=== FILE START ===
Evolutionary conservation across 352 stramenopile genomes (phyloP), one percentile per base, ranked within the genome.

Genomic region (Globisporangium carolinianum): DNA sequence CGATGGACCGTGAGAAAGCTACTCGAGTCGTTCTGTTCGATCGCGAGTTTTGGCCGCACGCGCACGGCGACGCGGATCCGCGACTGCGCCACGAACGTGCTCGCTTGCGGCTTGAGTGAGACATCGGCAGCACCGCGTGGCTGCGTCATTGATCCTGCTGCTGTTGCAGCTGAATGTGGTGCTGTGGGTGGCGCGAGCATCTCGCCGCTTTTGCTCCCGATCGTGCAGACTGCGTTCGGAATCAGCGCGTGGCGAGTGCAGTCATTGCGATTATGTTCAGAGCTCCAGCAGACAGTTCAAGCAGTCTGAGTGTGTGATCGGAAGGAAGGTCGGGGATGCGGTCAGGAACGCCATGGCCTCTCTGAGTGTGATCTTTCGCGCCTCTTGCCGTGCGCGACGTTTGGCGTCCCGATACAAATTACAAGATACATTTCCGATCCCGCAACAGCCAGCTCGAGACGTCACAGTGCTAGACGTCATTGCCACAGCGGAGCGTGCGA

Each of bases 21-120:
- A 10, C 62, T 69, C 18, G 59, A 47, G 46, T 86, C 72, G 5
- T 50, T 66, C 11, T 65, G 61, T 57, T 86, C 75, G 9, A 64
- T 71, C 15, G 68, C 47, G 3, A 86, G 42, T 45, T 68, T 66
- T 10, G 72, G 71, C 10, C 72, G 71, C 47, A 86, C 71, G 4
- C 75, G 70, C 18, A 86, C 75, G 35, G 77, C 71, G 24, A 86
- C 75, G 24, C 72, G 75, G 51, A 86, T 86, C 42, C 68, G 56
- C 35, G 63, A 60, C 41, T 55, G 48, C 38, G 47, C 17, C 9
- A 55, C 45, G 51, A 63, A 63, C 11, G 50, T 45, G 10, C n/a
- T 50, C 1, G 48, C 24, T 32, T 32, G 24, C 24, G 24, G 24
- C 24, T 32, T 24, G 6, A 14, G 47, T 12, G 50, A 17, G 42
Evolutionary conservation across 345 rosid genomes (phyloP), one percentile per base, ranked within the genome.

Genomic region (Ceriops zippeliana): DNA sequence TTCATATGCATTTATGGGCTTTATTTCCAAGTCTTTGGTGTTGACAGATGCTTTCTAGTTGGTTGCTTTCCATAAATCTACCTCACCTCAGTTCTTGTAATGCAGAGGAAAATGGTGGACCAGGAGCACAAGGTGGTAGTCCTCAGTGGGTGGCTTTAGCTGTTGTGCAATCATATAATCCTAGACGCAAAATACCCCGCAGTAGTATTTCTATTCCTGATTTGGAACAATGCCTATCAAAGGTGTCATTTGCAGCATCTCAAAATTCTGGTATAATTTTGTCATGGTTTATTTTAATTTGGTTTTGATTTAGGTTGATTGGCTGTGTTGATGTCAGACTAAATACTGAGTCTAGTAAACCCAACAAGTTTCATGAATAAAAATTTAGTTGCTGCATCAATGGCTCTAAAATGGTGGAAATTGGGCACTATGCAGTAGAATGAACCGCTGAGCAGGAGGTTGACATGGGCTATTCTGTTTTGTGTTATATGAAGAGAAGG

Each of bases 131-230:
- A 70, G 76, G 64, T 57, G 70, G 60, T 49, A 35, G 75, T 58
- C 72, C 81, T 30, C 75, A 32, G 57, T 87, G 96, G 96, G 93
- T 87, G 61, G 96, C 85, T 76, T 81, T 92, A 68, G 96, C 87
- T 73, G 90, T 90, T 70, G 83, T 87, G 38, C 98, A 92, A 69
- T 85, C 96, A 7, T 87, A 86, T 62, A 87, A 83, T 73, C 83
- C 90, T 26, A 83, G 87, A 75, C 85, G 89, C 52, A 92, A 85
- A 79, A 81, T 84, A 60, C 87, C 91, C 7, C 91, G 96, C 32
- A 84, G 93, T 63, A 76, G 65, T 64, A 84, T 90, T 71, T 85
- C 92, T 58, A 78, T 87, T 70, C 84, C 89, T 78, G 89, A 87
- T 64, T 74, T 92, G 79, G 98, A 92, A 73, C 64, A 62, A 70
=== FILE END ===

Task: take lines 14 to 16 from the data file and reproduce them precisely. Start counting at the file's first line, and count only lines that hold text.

Evolutionary conservation across 345 rosid genomes (phyloP), one percentile per base, ranked within the genome.

Genomic region (Ceriops zippeliana): DNA sequence TTCATATGCATTTATGGGCTTTATTTCCAAGTCTTTGGTGTTGACAGATGCTTTCTAGTTGGTTGCTTTCCATAAATCTACCTCACCTCAGTTCTTGTAATGCAGAGGAAAATGGTGGACCAGGAGCACAAGGTGGTAGTCCTCAGTGGGTGGCTTTAGCTGTTGTGCAATCATATAATCCTAGACGCAAAATACCCCGCAGTAGTATTTCTATTCCTGATTTGGAACAATGCCTATCAAAGGTGTCATTTGCAGCATCTCAAAATTCTGGTATAATTTTGTCATGGTTTATTTTAATTTGGTTTTGATTTAGGTTGATTGGCTGTGTTGATGTCAGACTAAATACTGAGTCTAGTAAACCCAACAAGTTTCATGAATAAAAATTTAGTTGCTGCATCAATGGCTCTAAAATGGTGGAAATTGGGCACTATGCAGTAGAATGAACCGCTGAGCAGGAGGTTGACATGGGCTATTCTGTTTTGTGTTATATGAAGAGAAGG

Each of bases 131-230: